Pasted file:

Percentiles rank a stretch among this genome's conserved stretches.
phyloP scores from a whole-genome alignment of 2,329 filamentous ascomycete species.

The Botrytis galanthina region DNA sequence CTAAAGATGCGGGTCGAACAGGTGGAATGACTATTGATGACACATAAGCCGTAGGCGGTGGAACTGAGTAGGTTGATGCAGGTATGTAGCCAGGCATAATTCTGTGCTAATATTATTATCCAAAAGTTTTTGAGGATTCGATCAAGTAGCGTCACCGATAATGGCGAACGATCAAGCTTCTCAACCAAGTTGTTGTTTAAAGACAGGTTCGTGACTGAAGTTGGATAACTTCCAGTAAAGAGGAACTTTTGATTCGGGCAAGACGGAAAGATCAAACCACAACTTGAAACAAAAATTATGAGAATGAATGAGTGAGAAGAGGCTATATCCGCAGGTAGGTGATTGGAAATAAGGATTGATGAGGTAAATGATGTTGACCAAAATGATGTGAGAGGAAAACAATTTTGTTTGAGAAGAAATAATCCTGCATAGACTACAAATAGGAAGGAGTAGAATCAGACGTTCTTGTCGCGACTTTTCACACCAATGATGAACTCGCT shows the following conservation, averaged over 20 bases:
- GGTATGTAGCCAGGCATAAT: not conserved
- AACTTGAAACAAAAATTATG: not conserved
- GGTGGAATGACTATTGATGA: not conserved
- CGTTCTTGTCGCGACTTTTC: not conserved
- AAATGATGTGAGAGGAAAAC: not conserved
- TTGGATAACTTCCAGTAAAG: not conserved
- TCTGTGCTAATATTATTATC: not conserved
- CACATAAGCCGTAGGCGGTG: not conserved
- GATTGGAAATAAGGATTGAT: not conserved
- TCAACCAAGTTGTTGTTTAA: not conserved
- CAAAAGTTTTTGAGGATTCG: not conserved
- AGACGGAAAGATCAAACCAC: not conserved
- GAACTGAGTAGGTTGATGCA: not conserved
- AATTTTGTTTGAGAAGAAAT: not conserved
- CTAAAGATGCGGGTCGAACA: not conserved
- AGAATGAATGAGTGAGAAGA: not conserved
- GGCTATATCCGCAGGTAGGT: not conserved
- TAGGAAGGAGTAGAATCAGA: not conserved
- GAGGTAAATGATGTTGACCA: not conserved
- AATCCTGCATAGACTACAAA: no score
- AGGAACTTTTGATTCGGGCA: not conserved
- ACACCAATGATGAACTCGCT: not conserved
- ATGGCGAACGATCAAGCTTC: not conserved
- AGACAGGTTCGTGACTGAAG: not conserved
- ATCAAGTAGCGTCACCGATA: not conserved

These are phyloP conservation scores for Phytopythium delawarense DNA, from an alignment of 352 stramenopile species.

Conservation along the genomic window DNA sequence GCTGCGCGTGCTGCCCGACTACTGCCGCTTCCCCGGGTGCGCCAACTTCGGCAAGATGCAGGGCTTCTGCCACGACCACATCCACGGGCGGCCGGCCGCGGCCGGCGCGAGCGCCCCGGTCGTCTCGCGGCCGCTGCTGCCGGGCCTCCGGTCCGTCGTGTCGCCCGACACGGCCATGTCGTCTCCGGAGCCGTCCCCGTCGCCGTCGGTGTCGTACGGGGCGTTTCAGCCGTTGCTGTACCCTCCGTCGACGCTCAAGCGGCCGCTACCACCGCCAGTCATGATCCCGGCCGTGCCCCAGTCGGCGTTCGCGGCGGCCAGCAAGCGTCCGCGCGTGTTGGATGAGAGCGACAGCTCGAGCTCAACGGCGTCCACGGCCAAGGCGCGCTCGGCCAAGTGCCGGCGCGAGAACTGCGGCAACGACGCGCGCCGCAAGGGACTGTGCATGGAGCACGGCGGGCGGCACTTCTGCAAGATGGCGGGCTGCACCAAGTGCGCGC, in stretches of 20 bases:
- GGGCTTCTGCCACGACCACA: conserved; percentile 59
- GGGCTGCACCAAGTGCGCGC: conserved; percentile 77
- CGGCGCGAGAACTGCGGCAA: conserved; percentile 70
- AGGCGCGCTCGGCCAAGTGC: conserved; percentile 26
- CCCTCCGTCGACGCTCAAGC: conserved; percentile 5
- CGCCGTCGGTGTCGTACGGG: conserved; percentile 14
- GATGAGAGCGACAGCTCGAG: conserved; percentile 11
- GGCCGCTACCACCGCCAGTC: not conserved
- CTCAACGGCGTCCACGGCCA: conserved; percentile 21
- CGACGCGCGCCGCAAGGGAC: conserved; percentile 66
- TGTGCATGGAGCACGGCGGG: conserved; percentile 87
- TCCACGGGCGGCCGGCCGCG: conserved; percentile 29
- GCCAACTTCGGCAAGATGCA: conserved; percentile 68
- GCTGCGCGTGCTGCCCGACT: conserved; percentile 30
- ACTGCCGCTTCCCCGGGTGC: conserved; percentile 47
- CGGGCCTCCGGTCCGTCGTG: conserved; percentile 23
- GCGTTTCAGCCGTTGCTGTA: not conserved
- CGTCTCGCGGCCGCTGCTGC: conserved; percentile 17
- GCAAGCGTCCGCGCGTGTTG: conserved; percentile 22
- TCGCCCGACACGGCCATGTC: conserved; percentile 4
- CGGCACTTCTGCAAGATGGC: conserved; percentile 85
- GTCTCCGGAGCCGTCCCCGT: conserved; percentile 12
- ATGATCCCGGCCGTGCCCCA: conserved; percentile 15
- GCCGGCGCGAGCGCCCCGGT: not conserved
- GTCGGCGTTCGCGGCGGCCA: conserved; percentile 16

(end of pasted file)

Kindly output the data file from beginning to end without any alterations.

Percentiles rank a stretch among this genome's conserved stretches.
phyloP scores from a whole-genome alignment of 2,329 filamentous ascomycete species.

The Botrytis galanthina region DNA sequence CTAAAGATGCGGGTCGAACAGGTGGAATGACTATTGATGACACATAAGCCGTAGGCGGTGGAACTGAGTAGGTTGATGCAGGTATGTAGCCAGGCATAATTCTGTGCTAATATTATTATCCAAAAGTTTTTGAGGATTCGATCAAGTAGCGTCACCGATAATGGCGAACGATCAAGCTTCTCAACCAAGTTGTTGTTTAAAGACAGGTTCGTGACTGAAGTTGGATAACTTCCAGTAAAGAGGAACTTTTGATTCGGGCAAGACGGAAAGATCAAACCACAACTTGAAACAAAAATTATGAGAATGAATGAGTGAGAAGAGGCTATATCCGCAGGTAGGTGATTGGAAATAAGGATTGATGAGGTAAATGATGTTGACCAAAATGATGTGAGAGGAAAACAATTTTGTTTGAGAAGAAATAATCCTGCATAGACTACAAATAGGAAGGAGTAGAATCAGACGTTCTTGTCGCGACTTTTCACACCAATGATGAACTCGCT shows the following conservation, averaged over 20 bases:
- GGTATGTAGCCAGGCATAAT: not conserved
- AACTTGAAACAAAAATTATG: not conserved
- GGTGGAATGACTATTGATGA: not conserved
- CGTTCTTGTCGCGACTTTTC: not conserved
- AAATGATGTGAGAGGAAAAC: not conserved
- TTGGATAACTTCCAGTAAAG: not conserved
- TCTGTGCTAATATTATTATC: not conserved
- CACATAAGCCGTAGGCGGTG: not conserved
- GATTGGAAATAAGGATTGAT: not conserved
- TCAACCAAGTTGTTGTTTAA: not conserved
- CAAAAGTTTTTGAGGATTCG: not conserved
- AGACGGAAAGATCAAACCAC: not conserved
- GAACTGAGTAGGTTGATGCA: not conserved
- AATTTTGTTTGAGAAGAAAT: not conserved
- CTAAAGATGCGGGTCGAACA: not conserved
- AGAATGAATGAGTGAGAAGA: not conserved
- GGCTATATCCGCAGGTAGGT: not conserved
- TAGGAAGGAGTAGAATCAGA: not conserved
- GAGGTAAATGATGTTGACCA: not conserved
- AATCCTGCATAGACTACAAA: no score
- AGGAACTTTTGATTCGGGCA: not conserved
- ACACCAATGATGAACTCGCT: not conserved
- ATGGCGAACGATCAAGCTTC: not conserved
- AGACAGGTTCGTGACTGAAG: not conserved
- ATCAAGTAGCGTCACCGATA: not conserved

These are phyloP conservation scores for Phytopythium delawarense DNA, from an alignment of 352 stramenopile species.

Conservation along the genomic window DNA sequence GCTGCGCGTGCTGCCCGACTACTGCCGCTTCCCCGGGTGCGCCAACTTCGGCAAGATGCAGGGCTTCTGCCACGACCACATCCACGGGCGGCCGGCCGCGGCCGGCGCGAGCGCCCCGGTCGTCTCGCGGCCGCTGCTGCCGGGCCTCCGGTCCGTCGTGTCGCCCGACACGGCCATGTCGTCTCCGGAGCCGTCCCCGTCGCCGTCGGTGTCGTACGGGGCGTTTCAGCCGTTGCTGTACCCTCCGTCGACGCTCAAGCGGCCGCTACCACCGCCAGTCATGATCCCGGCCGTGCCCCAGTCGGCGTTCGCGGCGGCCAGCAAGCGTCCGCGCGTGTTGGATGAGAGCGACAGCTCGAGCTCAACGGCGTCCACGGCCAAGGCGCGCTCGGCCAAGTGCCGGCGCGAGAACTGCGGCAACGACGCGCGCCGCAAGGGACTGTGCATGGAGCACGGCGGGCGGCACTTCTGCAAGATGGCGGGCTGCACCAAGTGCGCGC, in stretches of 20 bases:
- GGGCTTCTGCCACGACCACA: conserved; percentile 59
- GGGCTGCACCAAGTGCGCGC: conserved; percentile 77
- CGGCGCGAGAACTGCGGCAA: conserved; percentile 70
- AGGCGCGCTCGGCCAAGTGC: conserved; percentile 26
- CCCTCCGTCGACGCTCAAGC: conserved; percentile 5
- CGCCGTCGGTGTCGTACGGG: conserved; percentile 14
- GATGAGAGCGACAGCTCGAG: conserved; percentile 11
- GGCCGCTACCACCGCCAGTC: not conserved
- CTCAACGGCGTCCACGGCCA: conserved; percentile 21
- CGACGCGCGCCGCAAGGGAC: conserved; percentile 66
- TGTGCATGGAGCACGGCGGG: conserved; percentile 87
- TCCACGGGCGGCCGGCCGCG: conserved; percentile 29
- GCCAACTTCGGCAAGATGCA: conserved; percentile 68
- GCTGCGCGTGCTGCCCGACT: conserved; percentile 30
- ACTGCCGCTTCCCCGGGTGC: conserved; percentile 47
- CGGGCCTCCGGTCCGTCGTG: conserved; percentile 23
- GCGTTTCAGCCGTTGCTGTA: not conserved
- CGTCTCGCGGCCGCTGCTGC: conserved; percentile 17
- GCAAGCGTCCGCGCGTGTTG: conserved; percentile 22
- TCGCCCGACACGGCCATGTC: conserved; percentile 4
- CGGCACTTCTGCAAGATGGC: conserved; percentile 85
- GTCTCCGGAGCCGTCCCCGT: conserved; percentile 12
- ATGATCCCGGCCGTGCCCCA: conserved; percentile 15
- GCCGGCGCGAGCGCCCCGGT: not conserved
- GTCGGCGTTCGCGGCGGCCA: conserved; percentile 16